Pop Culture

Album Review: Bat for Lashes, ‘The Dream of Delphi’

On The Dream of Delphi, her sixth studio album as Bat for Lashes, Natasha Khan largely abandons the realm of fantasy. She’s still working with characters – here, she introduces the Motherwitch, which is also the name of the Tarot-style oracle card deck she designed and released in 2023 – but the archetype allows her to express a new kind of embodied physicality, not run from it. While 2019’s Lost Girls was based on a screenplay Khan wrote for an ’80s-inspired sci-fi vampire film centered around a gang of biker women, the new record is inspired by, dedicated to, and named after her daughter. In following the conception, birth, and growth of a human being, The Dream of Delphi feels earthly yet infuses the most domestic of spaces with a kind of cosmic wonder. “I can’t escape life by making beautiful things as much as I did,” Khan said in press materials. “But there’s sort of a beauty to my mortality now.”

The songs are indeed beautiful, though more sparse and ambient-leaning than anything Bat for Lashes have released before. There’s not only a tenderness but a lightness to it: a number of instrumental tracks whirling together pianos, synths, woodwinds, and wordless vocals are woven between more robust pop songs. Even at just over half an hour, the album feels outstretched and slightly unfocused, as if straining to reach album-length runtime. The titular and most fully-formed song on it arrives first, an enchanting invocation adorned by Mary Lattimore’s harp before it’s cut through by a shuffling beat. It primes us for an expansive listening experience, but perhaps that cinematic quality is only fully achieved when paired with its accompanying album film, The Dream of Delphi – A New Transmission. In relaying her journey of motherhood, there are moments when Khan retains the magical realism and theatricality that have become markers of her work, but strips away some of the drama; ‘Breaking Up’ and ‘Waking Up’, which combine to convey the dissolution of Khan’s relationship with Delphi’s father, are oddly indistinct and framed as interludes.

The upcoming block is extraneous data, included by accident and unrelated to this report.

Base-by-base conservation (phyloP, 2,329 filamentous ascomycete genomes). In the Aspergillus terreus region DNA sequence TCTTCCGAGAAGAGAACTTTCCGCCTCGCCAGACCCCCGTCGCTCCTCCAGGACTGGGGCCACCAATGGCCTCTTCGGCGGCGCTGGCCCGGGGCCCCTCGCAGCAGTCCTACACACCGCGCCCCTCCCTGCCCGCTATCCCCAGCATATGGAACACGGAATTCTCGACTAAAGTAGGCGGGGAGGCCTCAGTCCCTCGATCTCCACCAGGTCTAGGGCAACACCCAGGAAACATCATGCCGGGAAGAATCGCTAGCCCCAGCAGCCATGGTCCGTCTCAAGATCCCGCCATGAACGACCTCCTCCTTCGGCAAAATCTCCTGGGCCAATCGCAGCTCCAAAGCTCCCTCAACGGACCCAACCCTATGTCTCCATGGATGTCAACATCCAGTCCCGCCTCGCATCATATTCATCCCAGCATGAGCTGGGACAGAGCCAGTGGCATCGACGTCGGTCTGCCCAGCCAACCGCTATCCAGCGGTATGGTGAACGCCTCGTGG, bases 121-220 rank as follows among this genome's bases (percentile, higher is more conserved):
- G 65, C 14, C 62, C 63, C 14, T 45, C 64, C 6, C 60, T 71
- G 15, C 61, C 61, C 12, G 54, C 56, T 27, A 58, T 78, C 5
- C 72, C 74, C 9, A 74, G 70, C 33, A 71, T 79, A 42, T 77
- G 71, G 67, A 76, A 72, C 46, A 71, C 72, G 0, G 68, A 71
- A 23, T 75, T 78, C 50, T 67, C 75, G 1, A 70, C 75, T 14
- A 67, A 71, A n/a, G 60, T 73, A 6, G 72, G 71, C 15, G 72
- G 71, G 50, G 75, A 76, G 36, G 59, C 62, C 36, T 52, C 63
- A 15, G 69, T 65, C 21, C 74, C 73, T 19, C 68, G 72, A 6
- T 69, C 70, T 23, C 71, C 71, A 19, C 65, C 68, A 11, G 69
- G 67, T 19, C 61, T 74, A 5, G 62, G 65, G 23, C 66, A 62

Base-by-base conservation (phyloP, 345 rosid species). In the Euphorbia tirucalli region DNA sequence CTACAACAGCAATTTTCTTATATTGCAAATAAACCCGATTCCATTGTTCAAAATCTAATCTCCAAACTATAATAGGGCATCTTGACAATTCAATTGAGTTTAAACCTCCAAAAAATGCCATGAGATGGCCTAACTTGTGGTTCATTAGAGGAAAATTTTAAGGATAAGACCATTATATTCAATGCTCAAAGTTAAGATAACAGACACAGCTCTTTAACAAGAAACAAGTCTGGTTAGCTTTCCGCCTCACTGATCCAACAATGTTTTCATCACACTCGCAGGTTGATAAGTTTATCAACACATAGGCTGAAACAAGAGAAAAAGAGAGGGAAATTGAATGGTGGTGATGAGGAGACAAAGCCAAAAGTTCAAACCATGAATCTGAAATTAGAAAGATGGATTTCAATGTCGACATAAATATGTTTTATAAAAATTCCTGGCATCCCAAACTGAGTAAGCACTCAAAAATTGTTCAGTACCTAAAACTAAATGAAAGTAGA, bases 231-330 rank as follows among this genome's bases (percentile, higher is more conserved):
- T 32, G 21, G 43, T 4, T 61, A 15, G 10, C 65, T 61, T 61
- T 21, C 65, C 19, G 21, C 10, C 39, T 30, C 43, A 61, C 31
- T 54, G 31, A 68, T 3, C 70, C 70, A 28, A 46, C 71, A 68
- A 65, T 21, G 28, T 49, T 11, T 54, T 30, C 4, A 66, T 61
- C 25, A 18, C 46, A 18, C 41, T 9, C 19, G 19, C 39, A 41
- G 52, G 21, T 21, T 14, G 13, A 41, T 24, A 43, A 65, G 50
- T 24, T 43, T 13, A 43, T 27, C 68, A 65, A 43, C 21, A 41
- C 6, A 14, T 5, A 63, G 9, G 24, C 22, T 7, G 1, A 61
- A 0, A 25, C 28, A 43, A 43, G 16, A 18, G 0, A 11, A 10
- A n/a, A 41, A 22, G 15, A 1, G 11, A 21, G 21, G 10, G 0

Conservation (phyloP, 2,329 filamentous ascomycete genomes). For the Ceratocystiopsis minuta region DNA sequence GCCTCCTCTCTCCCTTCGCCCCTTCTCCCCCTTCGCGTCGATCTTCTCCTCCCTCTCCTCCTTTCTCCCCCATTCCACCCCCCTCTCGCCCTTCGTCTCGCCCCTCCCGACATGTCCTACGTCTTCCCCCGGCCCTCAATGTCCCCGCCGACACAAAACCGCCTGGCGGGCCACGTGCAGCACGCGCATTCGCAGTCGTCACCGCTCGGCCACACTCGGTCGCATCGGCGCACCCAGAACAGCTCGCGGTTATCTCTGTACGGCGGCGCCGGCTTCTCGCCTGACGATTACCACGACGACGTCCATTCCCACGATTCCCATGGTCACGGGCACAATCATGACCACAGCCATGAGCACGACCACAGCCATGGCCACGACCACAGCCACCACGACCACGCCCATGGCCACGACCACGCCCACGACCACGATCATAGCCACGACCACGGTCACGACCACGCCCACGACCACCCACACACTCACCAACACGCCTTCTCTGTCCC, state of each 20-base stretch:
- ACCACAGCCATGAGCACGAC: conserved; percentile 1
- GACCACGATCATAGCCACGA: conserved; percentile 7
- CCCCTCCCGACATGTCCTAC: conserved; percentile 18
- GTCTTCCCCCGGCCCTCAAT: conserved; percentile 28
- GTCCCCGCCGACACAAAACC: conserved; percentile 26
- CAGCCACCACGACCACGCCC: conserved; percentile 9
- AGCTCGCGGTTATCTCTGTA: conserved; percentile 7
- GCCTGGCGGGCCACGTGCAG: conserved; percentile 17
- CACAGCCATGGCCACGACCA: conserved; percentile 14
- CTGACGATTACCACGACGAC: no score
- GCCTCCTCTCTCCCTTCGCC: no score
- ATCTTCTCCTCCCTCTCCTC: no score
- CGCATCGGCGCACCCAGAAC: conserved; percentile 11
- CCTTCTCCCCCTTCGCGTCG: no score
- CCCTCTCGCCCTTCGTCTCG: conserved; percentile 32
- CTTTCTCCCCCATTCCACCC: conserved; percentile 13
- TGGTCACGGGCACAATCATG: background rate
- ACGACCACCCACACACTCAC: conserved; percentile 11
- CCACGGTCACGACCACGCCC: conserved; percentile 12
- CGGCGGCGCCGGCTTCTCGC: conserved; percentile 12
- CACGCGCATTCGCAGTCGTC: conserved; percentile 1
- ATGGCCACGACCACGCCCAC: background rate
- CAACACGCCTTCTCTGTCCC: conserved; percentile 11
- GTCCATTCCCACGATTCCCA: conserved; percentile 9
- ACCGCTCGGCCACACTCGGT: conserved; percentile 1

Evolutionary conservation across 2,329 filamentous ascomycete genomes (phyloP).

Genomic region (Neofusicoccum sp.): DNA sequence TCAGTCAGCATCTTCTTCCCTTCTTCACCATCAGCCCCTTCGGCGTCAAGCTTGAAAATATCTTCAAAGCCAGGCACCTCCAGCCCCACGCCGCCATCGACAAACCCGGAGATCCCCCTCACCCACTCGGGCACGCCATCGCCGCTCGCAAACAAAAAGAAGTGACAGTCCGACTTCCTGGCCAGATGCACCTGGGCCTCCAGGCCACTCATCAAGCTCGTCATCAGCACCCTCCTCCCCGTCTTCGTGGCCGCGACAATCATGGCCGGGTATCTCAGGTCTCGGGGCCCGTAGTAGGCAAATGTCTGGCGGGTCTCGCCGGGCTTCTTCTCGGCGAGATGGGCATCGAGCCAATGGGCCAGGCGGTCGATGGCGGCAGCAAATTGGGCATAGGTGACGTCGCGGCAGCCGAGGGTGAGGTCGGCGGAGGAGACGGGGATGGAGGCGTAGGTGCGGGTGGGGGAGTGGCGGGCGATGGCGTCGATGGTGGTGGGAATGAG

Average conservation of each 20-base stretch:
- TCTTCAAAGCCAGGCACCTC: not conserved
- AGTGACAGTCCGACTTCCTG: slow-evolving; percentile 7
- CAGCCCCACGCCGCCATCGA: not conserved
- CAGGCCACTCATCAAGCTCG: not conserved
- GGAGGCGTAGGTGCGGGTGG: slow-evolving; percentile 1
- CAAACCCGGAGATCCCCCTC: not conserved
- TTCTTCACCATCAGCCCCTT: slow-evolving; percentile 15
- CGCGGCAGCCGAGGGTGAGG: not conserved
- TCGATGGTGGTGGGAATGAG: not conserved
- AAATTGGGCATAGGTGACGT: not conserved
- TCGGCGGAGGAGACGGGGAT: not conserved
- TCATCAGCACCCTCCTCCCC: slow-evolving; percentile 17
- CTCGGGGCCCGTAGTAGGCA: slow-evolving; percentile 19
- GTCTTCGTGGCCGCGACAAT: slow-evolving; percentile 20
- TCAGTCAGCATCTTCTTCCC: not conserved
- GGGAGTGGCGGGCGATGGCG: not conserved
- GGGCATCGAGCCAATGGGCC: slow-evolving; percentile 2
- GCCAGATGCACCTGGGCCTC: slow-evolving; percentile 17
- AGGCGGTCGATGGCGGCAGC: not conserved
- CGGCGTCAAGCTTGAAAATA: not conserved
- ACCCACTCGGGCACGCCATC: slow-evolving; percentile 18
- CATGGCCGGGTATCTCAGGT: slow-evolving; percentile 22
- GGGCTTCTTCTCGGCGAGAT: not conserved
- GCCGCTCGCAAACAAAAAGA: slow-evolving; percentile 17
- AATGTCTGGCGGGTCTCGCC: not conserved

Although some of the songs lack muscle, the album also benefits from its malleability. ‘At Your Feet’, which was released as an advance single after the shimmering and straightforward pop of ‘Home’ and ‘Letter to My Daughter’, was improvised on the piano in the state of sleep deprivation that comes with new parenthood, and the words that eventually float through feel primal and potent: “What will become of you and me?” she ponders. Slight as it might occasionally feel, the album presents its wisdom not as grand but rather intimate revelations that can dissipate from one moment to the next. “You’re a gift/ You’re from me, but you’re not mine,” she intones on ‘Christmas Day’. It feels like an internal realization, but Khan is immediately compelled to pass down her knowledge in the form of poetry on ‘Letter to My Daughter’, singing, “Don’t give yourself up to thinking/ This ride is ever over/ Remember you came from a spiral unfolding/ A tender star while magnolia are slowly unfurling.”

It’s more than other artists spend whole albums trying to articulate, but you wish more the music – though still spell-binding – carried the same weight. It’s not that the songs feel undercooked; Khan has a natural ability to string melodies that soar, mesmerize, and transport across even the most ambient tracks. They are quiet devotionals that aren’t disconnected from the rest of the world so much as they seek a portal to it, and Khan deftly traces the universal in the personal moments she shares, comparing an “ancestral line or spiral in the cosmos” to “the spiral that I saw in her soft hair when she was a baby.” But there is a sense that the artist, however vulnerable in her songwriting, also casts a protective shield around it, preventing that wider resonance – inevitably tied to the global anxiety she experienced during lockdown – from rising to the surface. When the entire universe seems to revolve around a tiny human being, you have to be careful with your words, and so much of what Khan wishes to communicate, at the end of the day, is beyond them. It’s also, The Dream of Delphi suggests, impossible to ignore.

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